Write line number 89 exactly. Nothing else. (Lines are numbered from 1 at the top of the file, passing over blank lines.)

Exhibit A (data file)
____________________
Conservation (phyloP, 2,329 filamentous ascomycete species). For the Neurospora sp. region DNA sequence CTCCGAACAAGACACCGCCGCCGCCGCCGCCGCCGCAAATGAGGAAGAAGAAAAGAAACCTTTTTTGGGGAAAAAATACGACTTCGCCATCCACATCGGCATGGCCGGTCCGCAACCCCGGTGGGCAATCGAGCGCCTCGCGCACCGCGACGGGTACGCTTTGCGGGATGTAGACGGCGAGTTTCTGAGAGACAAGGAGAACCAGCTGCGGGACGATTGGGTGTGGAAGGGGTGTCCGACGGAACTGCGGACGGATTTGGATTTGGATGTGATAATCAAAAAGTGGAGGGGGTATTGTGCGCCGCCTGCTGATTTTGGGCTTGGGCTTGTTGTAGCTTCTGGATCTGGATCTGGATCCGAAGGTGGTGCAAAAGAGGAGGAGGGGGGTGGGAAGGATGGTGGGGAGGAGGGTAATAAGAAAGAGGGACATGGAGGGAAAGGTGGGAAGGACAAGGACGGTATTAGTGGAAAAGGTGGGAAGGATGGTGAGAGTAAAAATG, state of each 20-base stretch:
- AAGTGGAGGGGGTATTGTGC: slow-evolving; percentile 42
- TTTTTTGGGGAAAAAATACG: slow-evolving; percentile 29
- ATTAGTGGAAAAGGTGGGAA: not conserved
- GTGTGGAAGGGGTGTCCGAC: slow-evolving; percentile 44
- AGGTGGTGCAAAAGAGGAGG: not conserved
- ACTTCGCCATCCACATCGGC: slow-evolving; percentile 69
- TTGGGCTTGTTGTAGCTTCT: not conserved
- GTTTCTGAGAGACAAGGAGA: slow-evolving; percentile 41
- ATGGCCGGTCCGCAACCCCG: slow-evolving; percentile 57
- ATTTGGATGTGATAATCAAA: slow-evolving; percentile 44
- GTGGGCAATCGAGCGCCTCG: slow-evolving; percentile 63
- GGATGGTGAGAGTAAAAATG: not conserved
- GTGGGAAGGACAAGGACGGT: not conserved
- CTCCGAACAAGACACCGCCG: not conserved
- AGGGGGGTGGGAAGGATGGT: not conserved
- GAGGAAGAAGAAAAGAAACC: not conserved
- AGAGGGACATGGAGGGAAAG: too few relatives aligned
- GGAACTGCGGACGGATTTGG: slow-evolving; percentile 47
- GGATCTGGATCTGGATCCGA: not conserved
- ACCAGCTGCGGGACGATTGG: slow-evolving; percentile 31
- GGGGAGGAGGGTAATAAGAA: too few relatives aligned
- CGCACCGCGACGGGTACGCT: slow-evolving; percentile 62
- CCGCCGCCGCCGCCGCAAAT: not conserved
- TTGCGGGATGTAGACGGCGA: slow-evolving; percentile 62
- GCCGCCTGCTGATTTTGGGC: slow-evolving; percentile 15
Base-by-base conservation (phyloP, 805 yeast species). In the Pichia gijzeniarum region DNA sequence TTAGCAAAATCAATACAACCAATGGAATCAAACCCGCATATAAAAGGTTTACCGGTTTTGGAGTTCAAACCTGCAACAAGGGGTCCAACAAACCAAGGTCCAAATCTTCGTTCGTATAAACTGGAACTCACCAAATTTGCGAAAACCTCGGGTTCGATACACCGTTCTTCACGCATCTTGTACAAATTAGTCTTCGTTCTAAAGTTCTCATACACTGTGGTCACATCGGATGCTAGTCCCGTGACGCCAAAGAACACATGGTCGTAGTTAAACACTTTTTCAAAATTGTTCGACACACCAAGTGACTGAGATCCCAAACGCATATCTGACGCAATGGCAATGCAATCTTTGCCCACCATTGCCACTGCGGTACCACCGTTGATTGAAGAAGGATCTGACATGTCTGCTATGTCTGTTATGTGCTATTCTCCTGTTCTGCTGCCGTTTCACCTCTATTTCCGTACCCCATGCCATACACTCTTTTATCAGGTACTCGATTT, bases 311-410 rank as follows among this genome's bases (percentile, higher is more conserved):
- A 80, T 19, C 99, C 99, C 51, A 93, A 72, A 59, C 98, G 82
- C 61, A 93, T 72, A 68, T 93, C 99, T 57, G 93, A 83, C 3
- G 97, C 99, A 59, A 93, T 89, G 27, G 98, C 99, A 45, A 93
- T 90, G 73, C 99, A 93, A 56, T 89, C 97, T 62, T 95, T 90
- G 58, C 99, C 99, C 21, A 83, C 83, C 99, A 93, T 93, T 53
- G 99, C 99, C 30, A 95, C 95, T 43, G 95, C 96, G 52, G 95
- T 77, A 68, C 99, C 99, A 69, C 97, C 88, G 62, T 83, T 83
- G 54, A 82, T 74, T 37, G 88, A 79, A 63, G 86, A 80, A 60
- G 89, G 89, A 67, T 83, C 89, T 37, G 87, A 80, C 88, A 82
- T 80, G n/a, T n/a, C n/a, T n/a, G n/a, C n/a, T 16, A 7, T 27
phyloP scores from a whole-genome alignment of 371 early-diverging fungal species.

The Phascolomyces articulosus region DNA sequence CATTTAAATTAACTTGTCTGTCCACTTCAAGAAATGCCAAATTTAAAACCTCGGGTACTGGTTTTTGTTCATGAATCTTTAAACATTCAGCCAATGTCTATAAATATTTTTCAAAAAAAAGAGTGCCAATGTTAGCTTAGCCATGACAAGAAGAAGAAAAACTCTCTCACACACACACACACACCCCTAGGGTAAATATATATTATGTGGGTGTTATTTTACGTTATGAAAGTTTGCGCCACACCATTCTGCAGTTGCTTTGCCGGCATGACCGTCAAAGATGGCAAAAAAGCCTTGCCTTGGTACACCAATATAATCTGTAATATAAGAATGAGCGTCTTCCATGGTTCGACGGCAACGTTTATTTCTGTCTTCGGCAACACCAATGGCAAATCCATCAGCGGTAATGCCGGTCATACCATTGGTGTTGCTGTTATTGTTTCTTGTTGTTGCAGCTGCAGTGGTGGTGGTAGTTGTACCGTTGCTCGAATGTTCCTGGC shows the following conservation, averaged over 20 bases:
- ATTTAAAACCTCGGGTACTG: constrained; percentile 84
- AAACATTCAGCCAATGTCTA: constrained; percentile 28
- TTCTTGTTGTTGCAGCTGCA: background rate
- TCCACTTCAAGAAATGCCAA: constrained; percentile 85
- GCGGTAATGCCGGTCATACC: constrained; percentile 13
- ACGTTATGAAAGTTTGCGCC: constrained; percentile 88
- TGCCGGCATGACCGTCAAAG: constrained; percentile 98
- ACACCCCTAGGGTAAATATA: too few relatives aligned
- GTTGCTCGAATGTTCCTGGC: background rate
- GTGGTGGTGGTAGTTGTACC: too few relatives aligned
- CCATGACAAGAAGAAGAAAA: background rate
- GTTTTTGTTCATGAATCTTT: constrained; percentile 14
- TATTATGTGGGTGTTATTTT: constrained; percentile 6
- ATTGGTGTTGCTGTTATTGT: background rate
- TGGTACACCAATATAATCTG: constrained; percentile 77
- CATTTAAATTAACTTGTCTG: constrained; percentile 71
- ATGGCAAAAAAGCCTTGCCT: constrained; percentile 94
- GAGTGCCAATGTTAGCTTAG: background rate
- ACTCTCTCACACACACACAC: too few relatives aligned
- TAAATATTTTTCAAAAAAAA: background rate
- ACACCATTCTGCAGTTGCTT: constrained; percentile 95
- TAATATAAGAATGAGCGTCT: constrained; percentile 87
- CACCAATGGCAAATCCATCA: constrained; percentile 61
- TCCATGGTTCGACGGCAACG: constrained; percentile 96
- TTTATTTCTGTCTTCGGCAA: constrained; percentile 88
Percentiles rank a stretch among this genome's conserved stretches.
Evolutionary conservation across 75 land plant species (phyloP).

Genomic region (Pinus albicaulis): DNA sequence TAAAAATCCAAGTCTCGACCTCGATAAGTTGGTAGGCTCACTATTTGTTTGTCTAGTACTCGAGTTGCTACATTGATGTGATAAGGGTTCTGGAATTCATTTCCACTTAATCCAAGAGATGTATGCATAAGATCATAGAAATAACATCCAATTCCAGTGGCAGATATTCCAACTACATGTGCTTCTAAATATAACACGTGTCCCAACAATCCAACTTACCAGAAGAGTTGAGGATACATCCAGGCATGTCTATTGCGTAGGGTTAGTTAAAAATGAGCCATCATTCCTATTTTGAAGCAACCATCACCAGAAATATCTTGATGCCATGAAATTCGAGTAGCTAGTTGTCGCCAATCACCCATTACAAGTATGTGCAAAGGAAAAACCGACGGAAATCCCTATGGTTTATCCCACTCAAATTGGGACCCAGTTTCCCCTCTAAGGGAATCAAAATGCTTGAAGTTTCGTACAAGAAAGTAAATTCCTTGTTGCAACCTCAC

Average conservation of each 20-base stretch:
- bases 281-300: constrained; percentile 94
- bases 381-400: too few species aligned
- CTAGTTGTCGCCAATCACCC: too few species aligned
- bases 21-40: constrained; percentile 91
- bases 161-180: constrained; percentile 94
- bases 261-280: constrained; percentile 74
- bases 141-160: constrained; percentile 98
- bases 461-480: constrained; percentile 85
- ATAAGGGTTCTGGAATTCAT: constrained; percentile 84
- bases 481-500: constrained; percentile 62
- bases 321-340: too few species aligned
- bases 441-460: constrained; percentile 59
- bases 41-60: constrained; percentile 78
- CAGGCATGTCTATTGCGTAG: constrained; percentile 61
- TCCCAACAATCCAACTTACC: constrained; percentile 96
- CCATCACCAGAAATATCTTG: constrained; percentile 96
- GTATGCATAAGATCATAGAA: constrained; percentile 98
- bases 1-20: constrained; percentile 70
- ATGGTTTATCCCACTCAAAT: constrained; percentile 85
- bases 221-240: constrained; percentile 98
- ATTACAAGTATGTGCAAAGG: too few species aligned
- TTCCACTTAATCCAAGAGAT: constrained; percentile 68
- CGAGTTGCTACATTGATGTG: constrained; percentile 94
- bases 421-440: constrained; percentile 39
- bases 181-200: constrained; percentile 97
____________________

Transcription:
- ATTACAAGTATGTGCAAAGG: too few species aligned